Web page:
It's All Relative
Life and Times of A. Einstein
Review by Ross Anthony

There's a bit of title bait & switch here. By tacking on an apostrophe "s" and the word "Secretary" to its promisingly famous last name, this title would be made many times more accurate, and by way of aligned expectations, make the play less disappointing.

Towards that goal, let me be clear. This is a one-woman show. Albert never appears -- not via a male actor cameo, not by the woman wearing a wavy white-hair wig, not by video, audio, photo, or cartoon.

Allow me to qualify and disclaim myself because I may have a bias, which may have contributed to my disappointment. As an enjoyer of physics and astronomy, I've looked into this quirky character Einstein prior. Not surprisingly, his name in the title drew me to this play. However, I learned virtually nothing new of Albert through this work. That said, others may very well not yet know the included pop-facts.

That said, I think the play could have and should have worked anyway. Besides, the deceptive title, there's another factor which belies success. By design, writer/performer Kres Mersky sets the play up as essentially a stall. She addresses the audience as members of the press waiting to interview the famous scientist who is late. In the meantime (which is the whole play because he never arrives) she "stalls" with mildly amusing recollections of her involvement in his life. These stories are far more revealing of this secretary than of Albert. And while they're meant to be light and comedic, I laughed only once. Of course, humor lacking bite is a problem, but my point is that by design the work makes us feel as though we're awaiting something larger -- that never comes. This is a dangerous premise, to counter; the humor has to be mighty.

As a performer Kres is a pleasure. The problem here is in the writing. Were I her editor, I'd make these suggestions. 1) Go a little wider with that more serious vulnerable emotion. 2) Rework the humor, or decide that this is not a comedy. 3) Find a way to get rid of all that checking the watch and faking like there's something larger to come. Make us feel that the secretary presentation is the main event. 4) Instead of just pretending we're members of the press, actually involve us. Have the playbill printed on spiral notepads, encouraging us to take notes. Have lapel labels with names of various media outlets for us to stick on our shirts. Be brave enough to take real questions. Assuming you're an Einstein buff, wouldn't it be fun to answer on the fly? As the secretary, you could always say you don't know, or have some preset comedic answers for more common questions. Involveing us in this interactive way would help neutralize the unfulfilled anticipation you set up, and enjoy "the stall" as the main act as we're supposed to.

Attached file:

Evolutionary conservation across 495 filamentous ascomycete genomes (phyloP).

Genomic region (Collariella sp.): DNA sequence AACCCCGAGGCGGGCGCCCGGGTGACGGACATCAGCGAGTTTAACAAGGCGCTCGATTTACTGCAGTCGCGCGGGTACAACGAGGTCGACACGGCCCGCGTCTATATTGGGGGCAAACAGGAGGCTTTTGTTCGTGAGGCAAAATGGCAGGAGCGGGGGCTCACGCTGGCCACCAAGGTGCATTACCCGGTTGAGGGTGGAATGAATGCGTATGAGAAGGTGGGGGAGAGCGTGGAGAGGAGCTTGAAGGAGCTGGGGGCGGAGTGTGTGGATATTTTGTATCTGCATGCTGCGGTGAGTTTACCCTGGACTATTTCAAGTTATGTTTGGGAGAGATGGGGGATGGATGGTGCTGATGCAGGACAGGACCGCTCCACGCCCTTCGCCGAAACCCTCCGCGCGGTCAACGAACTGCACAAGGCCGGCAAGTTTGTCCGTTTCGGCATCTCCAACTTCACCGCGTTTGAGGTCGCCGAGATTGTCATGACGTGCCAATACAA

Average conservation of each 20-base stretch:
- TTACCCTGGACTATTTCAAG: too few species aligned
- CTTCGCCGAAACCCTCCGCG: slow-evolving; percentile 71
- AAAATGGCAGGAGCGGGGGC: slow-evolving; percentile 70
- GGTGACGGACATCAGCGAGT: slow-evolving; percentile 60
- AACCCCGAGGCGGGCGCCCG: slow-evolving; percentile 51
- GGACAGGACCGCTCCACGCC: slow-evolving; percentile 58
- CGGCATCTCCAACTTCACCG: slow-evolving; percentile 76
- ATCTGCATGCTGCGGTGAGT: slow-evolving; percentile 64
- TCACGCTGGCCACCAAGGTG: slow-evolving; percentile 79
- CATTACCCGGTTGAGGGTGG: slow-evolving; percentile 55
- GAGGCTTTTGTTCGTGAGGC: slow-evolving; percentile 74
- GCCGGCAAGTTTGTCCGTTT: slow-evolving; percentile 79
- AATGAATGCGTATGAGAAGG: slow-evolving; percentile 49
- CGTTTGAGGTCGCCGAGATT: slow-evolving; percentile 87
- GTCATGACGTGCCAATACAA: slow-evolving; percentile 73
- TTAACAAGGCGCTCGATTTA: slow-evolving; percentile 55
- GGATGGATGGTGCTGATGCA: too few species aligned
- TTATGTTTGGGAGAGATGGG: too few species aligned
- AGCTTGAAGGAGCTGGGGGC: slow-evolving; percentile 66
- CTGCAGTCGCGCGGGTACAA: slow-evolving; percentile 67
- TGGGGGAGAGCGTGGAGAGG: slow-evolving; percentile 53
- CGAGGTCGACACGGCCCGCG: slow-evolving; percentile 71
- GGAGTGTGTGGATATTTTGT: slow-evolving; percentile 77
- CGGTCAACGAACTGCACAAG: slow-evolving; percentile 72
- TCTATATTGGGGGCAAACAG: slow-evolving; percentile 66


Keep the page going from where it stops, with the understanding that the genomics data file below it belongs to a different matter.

-- Books by Author/Illustrator Ross Anthony --

  • Life and Times of A. Einstein. Copyright © 2010.
  • Based on the April 11th, 2010 performance at Theatre West, North Hollywood, California. 3333 Cahuenga Blvd. West, LA CA 90068, (323)-851-7977 Written and performed by Kres Mersky. Directed by Paul Gersten. Produced by Jill Jones.

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Copyright © 1998-2022 Ross Anthony, Author - Speaker - Solo World Circumnavigator In addition to reviewing films and interviewing celebs at, traveling the world, composing great music, motivational speaking, Mr. Anthony also runs his own publishing company in the Los Angeles area. While traversing the circumference of the planet writing books and shooting documentaries, Mr. Anthony has taught, presented for, worked &/or played with locals in over 30 countries & 100 cities (Nairobi to Nagasaki). He's bungee-jumped from a bridge near Victoria Falls, wrestled with lions in Zimbabwe, crashed a Vespa off a high mountain road in Taiwan, and ridden a dirt bike across the States (Washington State to Washington DC). To get signed books ("Rodney Appleseed" to "Jinshirou") or schedule Ross to speak check out: or call 1-800-767-7186. Go into the world and inspire the people you meet with your love, kindness, and whatever it is you're really good at. Check out books by Ross Anthony. Rand() functions, Pho chicken soup, rollerblading, and frozen yogurt (w/ blueberries) also rock! (Btw, rand is short for random. It can also stand for "Really Awkward Nutty Dinosaurs" -- which is quite rand, isn't it?) Being alive is the miracle. Special thanks to Ken Kocanda, HAL, Jodie Keszek, Don Haderlein, Mom and Pops, my family, R. Foss, and many others by Ross Anthony. Galati-FE also deserves a shout out. And thanks to all of you for your interest and optimism. Enjoy great films, read stirring novels, grow.

Last Modified: Wednesday, 14-Apr-2010 08:47:42 PDT